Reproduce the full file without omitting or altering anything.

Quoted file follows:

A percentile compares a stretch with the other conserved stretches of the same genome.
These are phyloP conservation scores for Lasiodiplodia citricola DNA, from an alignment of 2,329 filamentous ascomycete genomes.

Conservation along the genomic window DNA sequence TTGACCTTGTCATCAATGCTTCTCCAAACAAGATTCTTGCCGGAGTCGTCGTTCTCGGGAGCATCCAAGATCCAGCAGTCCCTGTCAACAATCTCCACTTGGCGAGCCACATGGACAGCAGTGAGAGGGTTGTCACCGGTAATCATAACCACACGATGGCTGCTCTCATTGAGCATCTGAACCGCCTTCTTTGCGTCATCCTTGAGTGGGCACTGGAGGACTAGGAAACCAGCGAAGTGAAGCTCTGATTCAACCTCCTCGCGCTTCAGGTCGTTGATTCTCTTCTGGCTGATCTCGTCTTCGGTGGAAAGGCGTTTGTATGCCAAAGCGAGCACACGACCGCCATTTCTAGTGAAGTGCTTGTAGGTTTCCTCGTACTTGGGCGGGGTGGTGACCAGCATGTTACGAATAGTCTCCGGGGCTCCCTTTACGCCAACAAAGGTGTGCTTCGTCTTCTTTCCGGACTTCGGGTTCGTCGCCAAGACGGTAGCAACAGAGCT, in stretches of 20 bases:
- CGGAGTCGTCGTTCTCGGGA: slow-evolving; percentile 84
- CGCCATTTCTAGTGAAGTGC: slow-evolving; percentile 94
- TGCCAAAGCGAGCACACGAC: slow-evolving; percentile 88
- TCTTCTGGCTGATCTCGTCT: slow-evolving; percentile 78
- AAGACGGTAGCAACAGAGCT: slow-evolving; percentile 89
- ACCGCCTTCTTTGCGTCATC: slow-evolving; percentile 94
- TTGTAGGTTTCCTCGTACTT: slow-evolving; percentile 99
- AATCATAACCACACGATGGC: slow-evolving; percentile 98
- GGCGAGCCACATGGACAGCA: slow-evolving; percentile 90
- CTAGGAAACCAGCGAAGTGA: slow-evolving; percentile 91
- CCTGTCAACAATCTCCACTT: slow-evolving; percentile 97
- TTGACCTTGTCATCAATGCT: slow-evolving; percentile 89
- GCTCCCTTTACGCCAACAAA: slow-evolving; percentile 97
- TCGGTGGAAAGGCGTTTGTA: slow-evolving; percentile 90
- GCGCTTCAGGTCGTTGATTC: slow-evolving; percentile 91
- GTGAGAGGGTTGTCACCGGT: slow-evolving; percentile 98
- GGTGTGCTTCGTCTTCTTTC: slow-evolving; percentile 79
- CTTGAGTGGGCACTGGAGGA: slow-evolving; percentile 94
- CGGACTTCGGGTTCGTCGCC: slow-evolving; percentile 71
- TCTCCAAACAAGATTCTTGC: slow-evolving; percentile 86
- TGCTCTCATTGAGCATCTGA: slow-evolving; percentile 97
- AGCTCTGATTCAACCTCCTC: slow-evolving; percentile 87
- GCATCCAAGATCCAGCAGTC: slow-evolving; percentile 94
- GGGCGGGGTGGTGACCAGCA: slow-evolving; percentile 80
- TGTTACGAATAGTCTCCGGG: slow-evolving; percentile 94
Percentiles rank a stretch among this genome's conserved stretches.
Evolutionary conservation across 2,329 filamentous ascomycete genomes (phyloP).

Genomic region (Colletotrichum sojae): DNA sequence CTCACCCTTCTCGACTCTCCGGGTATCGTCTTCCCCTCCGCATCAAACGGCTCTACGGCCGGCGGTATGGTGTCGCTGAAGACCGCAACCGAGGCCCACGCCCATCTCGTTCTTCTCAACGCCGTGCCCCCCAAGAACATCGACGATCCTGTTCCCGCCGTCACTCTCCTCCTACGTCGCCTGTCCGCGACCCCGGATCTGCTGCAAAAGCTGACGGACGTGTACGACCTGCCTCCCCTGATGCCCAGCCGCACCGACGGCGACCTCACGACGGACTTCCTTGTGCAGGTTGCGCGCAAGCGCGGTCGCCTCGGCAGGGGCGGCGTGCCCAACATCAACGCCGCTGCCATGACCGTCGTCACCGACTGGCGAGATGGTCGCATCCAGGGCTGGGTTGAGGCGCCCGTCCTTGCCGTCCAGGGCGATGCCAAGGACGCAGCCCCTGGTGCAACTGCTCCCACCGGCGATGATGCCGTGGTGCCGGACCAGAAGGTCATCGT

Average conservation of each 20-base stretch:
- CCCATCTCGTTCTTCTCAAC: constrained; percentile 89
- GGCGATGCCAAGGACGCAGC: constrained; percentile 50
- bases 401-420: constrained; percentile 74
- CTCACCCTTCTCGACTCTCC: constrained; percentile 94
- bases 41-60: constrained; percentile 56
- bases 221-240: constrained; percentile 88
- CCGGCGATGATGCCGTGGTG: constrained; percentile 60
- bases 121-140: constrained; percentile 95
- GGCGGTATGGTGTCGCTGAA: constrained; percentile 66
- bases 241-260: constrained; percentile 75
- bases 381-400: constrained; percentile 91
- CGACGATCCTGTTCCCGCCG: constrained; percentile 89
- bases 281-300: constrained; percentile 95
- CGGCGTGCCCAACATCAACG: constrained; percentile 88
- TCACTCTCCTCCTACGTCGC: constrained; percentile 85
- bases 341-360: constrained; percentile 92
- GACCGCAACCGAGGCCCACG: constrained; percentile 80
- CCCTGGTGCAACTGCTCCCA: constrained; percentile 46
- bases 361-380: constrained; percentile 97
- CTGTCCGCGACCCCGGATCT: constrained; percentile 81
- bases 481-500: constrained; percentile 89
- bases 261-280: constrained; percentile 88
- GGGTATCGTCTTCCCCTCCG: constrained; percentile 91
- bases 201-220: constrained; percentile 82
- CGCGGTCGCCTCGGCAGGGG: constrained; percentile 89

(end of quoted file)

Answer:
A percentile compares a stretch with the other conserved stretches of the same genome.
These are phyloP conservation scores for Lasiodiplodia citricola DNA, from an alignment of 2,329 filamentous ascomycete genomes.

Conservation along the genomic window DNA sequence TTGACCTTGTCATCAATGCTTCTCCAAACAAGATTCTTGCCGGAGTCGTCGTTCTCGGGAGCATCCAAGATCCAGCAGTCCCTGTCAACAATCTCCACTTGGCGAGCCACATGGACAGCAGTGAGAGGGTTGTCACCGGTAATCATAACCACACGATGGCTGCTCTCATTGAGCATCTGAACCGCCTTCTTTGCGTCATCCTTGAGTGGGCACTGGAGGACTAGGAAACCAGCGAAGTGAAGCTCTGATTCAACCTCCTCGCGCTTCAGGTCGTTGATTCTCTTCTGGCTGATCTCGTCTTCGGTGGAAAGGCGTTTGTATGCCAAAGCGAGCACACGACCGCCATTTCTAGTGAAGTGCTTGTAGGTTTCCTCGTACTTGGGCGGGGTGGTGACCAGCATGTTACGAATAGTCTCCGGGGCTCCCTTTACGCCAACAAAGGTGTGCTTCGTCTTCTTTCCGGACTTCGGGTTCGTCGCCAAGACGGTAGCAACAGAGCT, in stretches of 20 bases:
- CGGAGTCGTCGTTCTCGGGA: slow-evolving; percentile 84
- CGCCATTTCTAGTGAAGTGC: slow-evolving; percentile 94
- TGCCAAAGCGAGCACACGAC: slow-evolving; percentile 88
- TCTTCTGGCTGATCTCGTCT: slow-evolving; percentile 78
- AAGACGGTAGCAACAGAGCT: slow-evolving; percentile 89
- ACCGCCTTCTTTGCGTCATC: slow-evolving; percentile 94
- TTGTAGGTTTCCTCGTACTT: slow-evolving; percentile 99
- AATCATAACCACACGATGGC: slow-evolving; percentile 98
- GGCGAGCCACATGGACAGCA: slow-evolving; percentile 90
- CTAGGAAACCAGCGAAGTGA: slow-evolving; percentile 91
- CCTGTCAACAATCTCCACTT: slow-evolving; percentile 97
- TTGACCTTGTCATCAATGCT: slow-evolving; percentile 89
- GCTCCCTTTACGCCAACAAA: slow-evolving; percentile 97
- TCGGTGGAAAGGCGTTTGTA: slow-evolving; percentile 90
- GCGCTTCAGGTCGTTGATTC: slow-evolving; percentile 91
- GTGAGAGGGTTGTCACCGGT: slow-evolving; percentile 98
- GGTGTGCTTCGTCTTCTTTC: slow-evolving; percentile 79
- CTTGAGTGGGCACTGGAGGA: slow-evolving; percentile 94
- CGGACTTCGGGTTCGTCGCC: slow-evolving; percentile 71
- TCTCCAAACAAGATTCTTGC: slow-evolving; percentile 86
- TGCTCTCATTGAGCATCTGA: slow-evolving; percentile 97
- AGCTCTGATTCAACCTCCTC: slow-evolving; percentile 87
- GCATCCAAGATCCAGCAGTC: slow-evolving; percentile 94
- GGGCGGGGTGGTGACCAGCA: slow-evolving; percentile 80
- TGTTACGAATAGTCTCCGGG: slow-evolving; percentile 94
Percentiles rank a stretch among this genome's conserved stretches.
Evolutionary conservation across 2,329 filamentous ascomycete genomes (phyloP).

Genomic region (Colletotrichum sojae): DNA sequence CTCACCCTTCTCGACTCTCCGGGTATCGTCTTCCCCTCCGCATCAAACGGCTCTACGGCCGGCGGTATGGTGTCGCTGAAGACCGCAACCGAGGCCCACGCCCATCTCGTTCTTCTCAACGCCGTGCCCCCCAAGAACATCGACGATCCTGTTCCCGCCGTCACTCTCCTCCTACGTCGCCTGTCCGCGACCCCGGATCTGCTGCAAAAGCTGACGGACGTGTACGACCTGCCTCCCCTGATGCCCAGCCGCACCGACGGCGACCTCACGACGGACTTCCTTGTGCAGGTTGCGCGCAAGCGCGGTCGCCTCGGCAGGGGCGGCGTGCCCAACATCAACGCCGCTGCCATGACCGTCGTCACCGACTGGCGAGATGGTCGCATCCAGGGCTGGGTTGAGGCGCCCGTCCTTGCCGTCCAGGGCGATGCCAAGGACGCAGCCCCTGGTGCAACTGCTCCCACCGGCGATGATGCCGTGGTGCCGGACCAGAAGGTCATCGT

Average conservation of each 20-base stretch:
- CCCATCTCGTTCTTCTCAAC: constrained; percentile 89
- GGCGATGCCAAGGACGCAGC: constrained; percentile 50
- bases 401-420: constrained; percentile 74
- CTCACCCTTCTCGACTCTCC: constrained; percentile 94
- bases 41-60: constrained; percentile 56
- bases 221-240: constrained; percentile 88
- CCGGCGATGATGCCGTGGTG: constrained; percentile 60
- bases 121-140: constrained; percentile 95
- GGCGGTATGGTGTCGCTGAA: constrained; percentile 66
- bases 241-260: constrained; percentile 75
- bases 381-400: constrained; percentile 91
- CGACGATCCTGTTCCCGCCG: constrained; percentile 89
- bases 281-300: constrained; percentile 95
- CGGCGTGCCCAACATCAACG: constrained; percentile 88
- TCACTCTCCTCCTACGTCGC: constrained; percentile 85
- bases 341-360: constrained; percentile 92
- GACCGCAACCGAGGCCCACG: constrained; percentile 80
- CCCTGGTGCAACTGCTCCCA: constrained; percentile 46
- bases 361-380: constrained; percentile 97
- CTGTCCGCGACCCCGGATCT: constrained; percentile 81
- bases 481-500: constrained; percentile 89
- bases 261-280: constrained; percentile 88
- GGGTATCGTCTTCCCCTCCG: constrained; percentile 91
- bases 201-220: constrained; percentile 82
- CGCGGTCGCCTCGGCAGGGG: constrained; percentile 89